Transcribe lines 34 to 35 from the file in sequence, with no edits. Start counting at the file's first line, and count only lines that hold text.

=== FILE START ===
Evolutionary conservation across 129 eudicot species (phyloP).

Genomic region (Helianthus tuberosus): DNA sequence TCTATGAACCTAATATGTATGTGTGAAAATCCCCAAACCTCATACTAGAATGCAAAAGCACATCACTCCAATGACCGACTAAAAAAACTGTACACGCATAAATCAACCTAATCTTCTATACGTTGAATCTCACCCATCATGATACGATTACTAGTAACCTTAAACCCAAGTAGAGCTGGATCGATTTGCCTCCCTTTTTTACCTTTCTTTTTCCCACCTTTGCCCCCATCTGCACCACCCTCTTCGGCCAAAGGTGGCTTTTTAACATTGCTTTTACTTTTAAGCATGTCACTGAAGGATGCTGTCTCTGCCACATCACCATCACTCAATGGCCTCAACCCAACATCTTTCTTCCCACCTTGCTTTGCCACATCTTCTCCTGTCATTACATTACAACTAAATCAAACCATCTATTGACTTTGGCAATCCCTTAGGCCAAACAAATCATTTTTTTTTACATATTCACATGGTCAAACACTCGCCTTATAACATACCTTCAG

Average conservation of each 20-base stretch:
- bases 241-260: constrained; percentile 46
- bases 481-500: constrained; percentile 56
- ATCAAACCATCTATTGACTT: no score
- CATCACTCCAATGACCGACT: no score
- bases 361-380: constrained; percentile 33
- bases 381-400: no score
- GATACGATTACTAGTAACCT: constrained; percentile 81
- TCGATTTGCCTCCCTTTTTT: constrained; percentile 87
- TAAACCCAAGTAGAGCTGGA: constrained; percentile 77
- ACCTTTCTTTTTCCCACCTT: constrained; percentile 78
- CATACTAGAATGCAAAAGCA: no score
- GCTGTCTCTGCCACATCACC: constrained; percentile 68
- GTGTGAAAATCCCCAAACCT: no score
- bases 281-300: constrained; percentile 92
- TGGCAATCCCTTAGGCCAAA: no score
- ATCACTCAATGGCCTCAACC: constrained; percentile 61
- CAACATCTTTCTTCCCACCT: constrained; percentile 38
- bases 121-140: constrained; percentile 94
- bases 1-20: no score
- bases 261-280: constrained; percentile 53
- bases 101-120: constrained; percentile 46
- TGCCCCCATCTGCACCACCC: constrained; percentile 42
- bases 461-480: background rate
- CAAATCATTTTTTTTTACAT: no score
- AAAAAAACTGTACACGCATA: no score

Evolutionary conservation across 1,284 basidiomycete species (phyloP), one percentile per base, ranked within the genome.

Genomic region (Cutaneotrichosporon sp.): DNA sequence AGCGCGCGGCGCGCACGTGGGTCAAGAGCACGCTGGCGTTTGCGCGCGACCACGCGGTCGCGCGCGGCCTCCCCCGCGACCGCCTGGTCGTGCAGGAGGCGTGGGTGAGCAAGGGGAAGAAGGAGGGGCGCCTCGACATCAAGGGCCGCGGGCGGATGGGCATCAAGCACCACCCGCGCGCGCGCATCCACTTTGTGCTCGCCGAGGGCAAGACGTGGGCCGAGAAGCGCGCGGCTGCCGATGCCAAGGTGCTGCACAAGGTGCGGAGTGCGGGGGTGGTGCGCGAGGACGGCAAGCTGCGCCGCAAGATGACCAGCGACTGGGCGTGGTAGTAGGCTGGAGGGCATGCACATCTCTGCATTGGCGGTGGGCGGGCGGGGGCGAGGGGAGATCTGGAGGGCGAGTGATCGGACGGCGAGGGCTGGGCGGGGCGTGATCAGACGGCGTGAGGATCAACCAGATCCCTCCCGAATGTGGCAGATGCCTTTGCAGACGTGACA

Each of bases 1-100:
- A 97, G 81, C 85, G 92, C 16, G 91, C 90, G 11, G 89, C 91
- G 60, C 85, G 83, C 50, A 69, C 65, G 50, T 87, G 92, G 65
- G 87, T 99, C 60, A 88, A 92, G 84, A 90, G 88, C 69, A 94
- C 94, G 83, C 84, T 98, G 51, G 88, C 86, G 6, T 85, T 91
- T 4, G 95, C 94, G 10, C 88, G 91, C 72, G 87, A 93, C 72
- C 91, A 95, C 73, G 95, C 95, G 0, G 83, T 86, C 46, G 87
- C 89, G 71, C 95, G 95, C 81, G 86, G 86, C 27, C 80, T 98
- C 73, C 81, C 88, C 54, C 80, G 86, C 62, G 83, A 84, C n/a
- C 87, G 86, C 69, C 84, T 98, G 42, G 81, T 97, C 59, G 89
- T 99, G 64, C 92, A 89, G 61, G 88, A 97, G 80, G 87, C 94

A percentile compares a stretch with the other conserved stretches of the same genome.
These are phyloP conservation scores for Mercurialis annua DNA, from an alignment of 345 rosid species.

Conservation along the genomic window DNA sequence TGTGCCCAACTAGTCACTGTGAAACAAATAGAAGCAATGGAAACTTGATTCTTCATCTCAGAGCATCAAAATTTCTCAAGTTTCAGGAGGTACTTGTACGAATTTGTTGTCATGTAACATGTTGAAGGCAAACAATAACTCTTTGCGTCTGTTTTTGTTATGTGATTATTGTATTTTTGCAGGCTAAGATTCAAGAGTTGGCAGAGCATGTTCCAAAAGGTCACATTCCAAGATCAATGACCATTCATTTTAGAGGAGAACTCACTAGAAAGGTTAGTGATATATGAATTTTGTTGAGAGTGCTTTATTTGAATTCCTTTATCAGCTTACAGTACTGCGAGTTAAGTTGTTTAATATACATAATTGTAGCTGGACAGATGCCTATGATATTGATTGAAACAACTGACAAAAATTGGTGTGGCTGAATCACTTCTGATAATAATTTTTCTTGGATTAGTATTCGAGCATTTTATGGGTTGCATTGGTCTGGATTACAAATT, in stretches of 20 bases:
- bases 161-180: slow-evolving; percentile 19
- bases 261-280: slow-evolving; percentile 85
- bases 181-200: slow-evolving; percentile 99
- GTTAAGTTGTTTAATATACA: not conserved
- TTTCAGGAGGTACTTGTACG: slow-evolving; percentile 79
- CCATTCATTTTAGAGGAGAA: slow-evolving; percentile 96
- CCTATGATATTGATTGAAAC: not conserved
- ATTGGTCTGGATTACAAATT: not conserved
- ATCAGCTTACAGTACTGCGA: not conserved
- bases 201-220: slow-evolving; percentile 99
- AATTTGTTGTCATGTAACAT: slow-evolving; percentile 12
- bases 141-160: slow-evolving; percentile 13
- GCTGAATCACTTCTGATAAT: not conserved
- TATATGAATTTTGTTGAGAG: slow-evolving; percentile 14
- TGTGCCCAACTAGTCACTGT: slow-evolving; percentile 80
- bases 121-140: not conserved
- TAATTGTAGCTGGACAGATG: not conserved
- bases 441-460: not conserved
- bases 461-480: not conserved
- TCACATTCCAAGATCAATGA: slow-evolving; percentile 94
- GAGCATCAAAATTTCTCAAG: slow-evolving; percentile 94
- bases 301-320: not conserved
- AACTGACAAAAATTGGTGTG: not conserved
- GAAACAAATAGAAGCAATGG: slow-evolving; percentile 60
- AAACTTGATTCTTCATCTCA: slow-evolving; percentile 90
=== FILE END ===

- G 87, T 99, C 60, A 88, A 92, G 84, A 90, G 88, C 69, A 94
- C 94, G 83, C 84, T 98, G 51, G 88, C 86, G 6, T 85, T 91